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NYSE fees in a Backtest


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NYSE fees in a Backtest

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  #1 (permalink)
Milano
 
 
Posts: 2 since Nov 2010
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Hi guys,

I am currently using 0.003 $/share as Interactivebrokers shows on its tables...
But when testing some strategies back in 1990s or 1980s the fees obviously have a very high impact on the PnL.....(especially stocks were much cheaper and for same % of capital the system trades a bigger size and higher fees.......

But would it not be better to use a % of the ATR for backtests going back to very old data?

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Market Wizard
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jakeglb View Post
Hi guys,

I am currently using 0.003 $/share as Interactivebrokers shows on its tables...
But when testing some strategies back in 1990s or 1980s the fees obviously have a very high impact on the PnL.....(especially stocks were much cheaper and for same % of capital the system trades a bigger size and higher fees.......

But would it not be better to use a % of the ATR for backtests going back to very old data?


The first question is why you would want to include data from the 1980s in your back test. The markets are evolutionary, and the species (trading stratgies) that were well and alive in the 1980s are not the same species that you can find in the jungle of today. So personally I think that such a long period for backtesting has little predictive value.

The markets have been changed. There is increased participation now, which partly invalidates trend following or bereakout strategies, as the new species that developped are exploiting the old ones. So if you do a backtest in a larger timeframe, you may go back about 10 years from now, but not 30. If you do a backtest for smaller timeframes, I would just take a lookback period that allows for a significant number of traders in your backtesting and forward testing period.

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  #3 (permalink)
Milano
 
 
Posts: 2 since Nov 2010
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Fat Tails View Post
The first question is why you would want to include data from the 1980s in your back test. The markets are evolutionary, and the species (trading stratgies) that were well and alive in the 1980s are not the same species that you can find in the jungle of today. So personally I think that such a long period for backtesting has little predictive value.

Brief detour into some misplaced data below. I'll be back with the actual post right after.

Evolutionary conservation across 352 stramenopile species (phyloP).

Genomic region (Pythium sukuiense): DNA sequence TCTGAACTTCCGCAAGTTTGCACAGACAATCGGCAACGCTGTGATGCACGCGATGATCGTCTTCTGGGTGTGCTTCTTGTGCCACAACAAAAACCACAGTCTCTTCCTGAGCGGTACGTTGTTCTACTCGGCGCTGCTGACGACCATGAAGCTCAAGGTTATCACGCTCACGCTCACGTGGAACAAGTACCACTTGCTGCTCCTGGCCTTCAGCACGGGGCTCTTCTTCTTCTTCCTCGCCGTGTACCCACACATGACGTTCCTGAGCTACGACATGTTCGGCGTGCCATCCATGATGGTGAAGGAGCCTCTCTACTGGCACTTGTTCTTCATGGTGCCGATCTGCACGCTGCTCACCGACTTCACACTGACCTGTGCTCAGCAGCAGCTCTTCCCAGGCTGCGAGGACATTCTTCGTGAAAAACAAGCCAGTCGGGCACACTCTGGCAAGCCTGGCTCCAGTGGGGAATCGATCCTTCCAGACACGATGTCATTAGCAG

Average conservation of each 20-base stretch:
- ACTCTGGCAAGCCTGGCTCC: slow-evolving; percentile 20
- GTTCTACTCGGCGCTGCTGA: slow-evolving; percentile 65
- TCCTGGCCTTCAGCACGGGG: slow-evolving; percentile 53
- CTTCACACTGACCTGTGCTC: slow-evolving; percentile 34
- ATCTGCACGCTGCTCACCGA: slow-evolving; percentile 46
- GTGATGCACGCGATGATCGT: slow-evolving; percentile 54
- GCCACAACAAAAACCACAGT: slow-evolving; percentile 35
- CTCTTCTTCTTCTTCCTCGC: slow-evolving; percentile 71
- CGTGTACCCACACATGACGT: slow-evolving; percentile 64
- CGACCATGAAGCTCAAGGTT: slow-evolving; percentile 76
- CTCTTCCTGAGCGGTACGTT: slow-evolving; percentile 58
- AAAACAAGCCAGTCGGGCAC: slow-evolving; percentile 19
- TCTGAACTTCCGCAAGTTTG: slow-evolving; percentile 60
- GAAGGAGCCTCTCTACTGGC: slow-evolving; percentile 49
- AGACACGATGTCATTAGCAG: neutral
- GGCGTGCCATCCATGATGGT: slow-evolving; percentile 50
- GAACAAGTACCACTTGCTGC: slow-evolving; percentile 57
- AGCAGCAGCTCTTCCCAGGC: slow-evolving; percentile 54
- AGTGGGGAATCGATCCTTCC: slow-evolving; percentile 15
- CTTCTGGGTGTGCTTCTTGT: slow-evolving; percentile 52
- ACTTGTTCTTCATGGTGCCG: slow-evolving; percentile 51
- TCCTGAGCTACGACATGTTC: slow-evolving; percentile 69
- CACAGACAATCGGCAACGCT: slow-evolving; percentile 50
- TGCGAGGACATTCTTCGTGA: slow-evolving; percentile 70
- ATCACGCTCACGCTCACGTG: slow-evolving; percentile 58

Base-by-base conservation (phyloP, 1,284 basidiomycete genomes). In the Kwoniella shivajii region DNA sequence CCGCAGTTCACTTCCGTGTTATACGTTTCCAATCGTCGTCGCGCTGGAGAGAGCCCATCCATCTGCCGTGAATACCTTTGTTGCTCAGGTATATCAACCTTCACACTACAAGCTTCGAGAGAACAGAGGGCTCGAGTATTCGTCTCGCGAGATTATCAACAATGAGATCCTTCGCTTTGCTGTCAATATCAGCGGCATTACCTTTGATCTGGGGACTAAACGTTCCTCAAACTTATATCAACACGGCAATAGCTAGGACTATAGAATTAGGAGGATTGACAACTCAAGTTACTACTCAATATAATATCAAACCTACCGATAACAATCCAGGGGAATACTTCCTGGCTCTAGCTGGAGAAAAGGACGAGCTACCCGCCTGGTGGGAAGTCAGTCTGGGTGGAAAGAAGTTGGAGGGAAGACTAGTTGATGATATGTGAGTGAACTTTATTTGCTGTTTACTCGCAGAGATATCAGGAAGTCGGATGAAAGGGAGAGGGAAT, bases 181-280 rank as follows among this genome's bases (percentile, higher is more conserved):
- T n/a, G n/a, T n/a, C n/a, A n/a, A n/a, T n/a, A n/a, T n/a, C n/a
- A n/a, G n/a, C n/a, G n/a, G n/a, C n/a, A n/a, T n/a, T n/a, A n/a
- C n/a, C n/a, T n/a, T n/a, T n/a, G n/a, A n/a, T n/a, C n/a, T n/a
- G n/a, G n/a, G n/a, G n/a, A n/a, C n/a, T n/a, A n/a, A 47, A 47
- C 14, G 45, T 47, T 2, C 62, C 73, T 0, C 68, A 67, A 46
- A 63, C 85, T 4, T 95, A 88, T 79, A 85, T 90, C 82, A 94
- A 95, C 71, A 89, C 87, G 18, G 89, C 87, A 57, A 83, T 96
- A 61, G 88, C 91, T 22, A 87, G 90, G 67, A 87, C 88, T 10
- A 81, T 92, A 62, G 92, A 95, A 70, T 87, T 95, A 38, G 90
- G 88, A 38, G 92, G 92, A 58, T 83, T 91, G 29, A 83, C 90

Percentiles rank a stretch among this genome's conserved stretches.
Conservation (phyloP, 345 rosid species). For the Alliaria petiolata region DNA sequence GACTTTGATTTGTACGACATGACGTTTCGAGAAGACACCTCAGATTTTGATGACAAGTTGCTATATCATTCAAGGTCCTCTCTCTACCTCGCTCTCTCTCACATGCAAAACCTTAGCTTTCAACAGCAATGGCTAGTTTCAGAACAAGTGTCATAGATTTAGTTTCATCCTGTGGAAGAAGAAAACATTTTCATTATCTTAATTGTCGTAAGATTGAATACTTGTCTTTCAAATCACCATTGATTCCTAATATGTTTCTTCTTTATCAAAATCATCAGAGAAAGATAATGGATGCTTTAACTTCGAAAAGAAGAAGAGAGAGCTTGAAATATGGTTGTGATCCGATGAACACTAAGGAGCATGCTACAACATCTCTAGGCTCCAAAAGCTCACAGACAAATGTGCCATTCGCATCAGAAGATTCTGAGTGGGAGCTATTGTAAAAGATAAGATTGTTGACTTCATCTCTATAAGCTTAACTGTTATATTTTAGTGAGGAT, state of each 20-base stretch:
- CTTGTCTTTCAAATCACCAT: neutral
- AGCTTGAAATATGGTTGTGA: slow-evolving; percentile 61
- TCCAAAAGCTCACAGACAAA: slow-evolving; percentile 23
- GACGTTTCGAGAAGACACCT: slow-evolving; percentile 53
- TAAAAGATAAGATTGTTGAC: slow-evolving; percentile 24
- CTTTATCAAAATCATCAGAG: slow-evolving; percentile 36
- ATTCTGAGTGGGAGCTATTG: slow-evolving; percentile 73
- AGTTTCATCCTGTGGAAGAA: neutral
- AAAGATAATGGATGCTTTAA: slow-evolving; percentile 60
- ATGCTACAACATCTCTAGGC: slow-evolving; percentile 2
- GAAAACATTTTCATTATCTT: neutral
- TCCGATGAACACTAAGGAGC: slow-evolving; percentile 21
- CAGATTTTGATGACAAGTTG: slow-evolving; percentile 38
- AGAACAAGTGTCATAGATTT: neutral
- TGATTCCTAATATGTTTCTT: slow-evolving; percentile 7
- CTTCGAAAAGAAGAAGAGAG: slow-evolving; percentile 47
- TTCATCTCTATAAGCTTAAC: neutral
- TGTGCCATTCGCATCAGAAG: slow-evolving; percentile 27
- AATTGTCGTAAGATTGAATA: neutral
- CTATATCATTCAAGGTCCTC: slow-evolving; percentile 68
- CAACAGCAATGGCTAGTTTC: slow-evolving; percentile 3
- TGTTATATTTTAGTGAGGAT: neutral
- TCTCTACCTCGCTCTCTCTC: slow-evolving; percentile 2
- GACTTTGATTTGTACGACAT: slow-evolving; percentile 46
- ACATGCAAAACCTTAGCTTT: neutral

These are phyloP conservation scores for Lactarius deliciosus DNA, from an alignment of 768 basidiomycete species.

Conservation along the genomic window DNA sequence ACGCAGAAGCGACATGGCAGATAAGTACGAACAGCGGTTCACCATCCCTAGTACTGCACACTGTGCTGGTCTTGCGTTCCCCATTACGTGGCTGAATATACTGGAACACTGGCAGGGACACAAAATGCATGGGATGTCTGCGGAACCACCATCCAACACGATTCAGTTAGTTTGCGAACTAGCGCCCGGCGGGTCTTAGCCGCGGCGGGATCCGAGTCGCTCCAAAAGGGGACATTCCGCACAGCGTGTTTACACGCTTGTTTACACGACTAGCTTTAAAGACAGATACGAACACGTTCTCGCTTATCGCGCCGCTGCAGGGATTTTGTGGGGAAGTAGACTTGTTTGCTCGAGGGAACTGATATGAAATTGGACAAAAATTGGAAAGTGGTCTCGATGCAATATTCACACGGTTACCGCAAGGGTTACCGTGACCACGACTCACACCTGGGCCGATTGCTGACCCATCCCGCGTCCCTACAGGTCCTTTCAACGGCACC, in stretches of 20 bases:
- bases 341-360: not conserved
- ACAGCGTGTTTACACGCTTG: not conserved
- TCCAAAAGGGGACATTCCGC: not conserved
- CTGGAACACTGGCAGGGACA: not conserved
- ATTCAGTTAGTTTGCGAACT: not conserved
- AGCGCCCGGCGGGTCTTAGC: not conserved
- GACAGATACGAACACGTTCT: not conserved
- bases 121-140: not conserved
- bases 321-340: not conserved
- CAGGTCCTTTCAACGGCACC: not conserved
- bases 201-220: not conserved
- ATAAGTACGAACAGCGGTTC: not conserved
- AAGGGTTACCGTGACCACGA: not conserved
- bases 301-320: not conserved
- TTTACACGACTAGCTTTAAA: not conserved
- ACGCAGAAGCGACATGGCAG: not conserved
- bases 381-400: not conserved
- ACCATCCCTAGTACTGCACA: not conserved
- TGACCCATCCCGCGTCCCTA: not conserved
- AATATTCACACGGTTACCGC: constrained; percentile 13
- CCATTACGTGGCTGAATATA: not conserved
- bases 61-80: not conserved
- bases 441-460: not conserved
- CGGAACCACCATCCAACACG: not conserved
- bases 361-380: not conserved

The markets have been changed. There is increased participation now, which partly invalidates trend following or bereakout strategies, as the new species that developped are exploiting the old ones. So if you do a backtest in a larger timeframe, you may go back about 10 years from now, but not 30. If you do a backtest for smaller timeframes, I would just take a lookback period that allows for a significant number of traders in your backtesting and forward testing period.

Thanks but you did not answer my main point.
Anyway in answer to what you wrote, I am testing ideas on Daily and Weekly data. In particular I am focusing on one (nither Trendfollowing or Bkout or whatever...) that is generating a Level to buy or Sell the next bar and Exit in Close....simply one signal (LMT or STP dpeending on the Open) and exit in the same bar. In order to check its robustness I wanted to see the perf over all the data...and it is wonderful and constant on the whole sp500...but without fees...(the famous 0.003 $/share)....

the same strategy for example works wonderfully (with these fees) on the FTSE Daily since 2000 (I have only data from 2000).

Please comment the fees issues

thanks
Giacomo

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Last Updated on December 11, 2010


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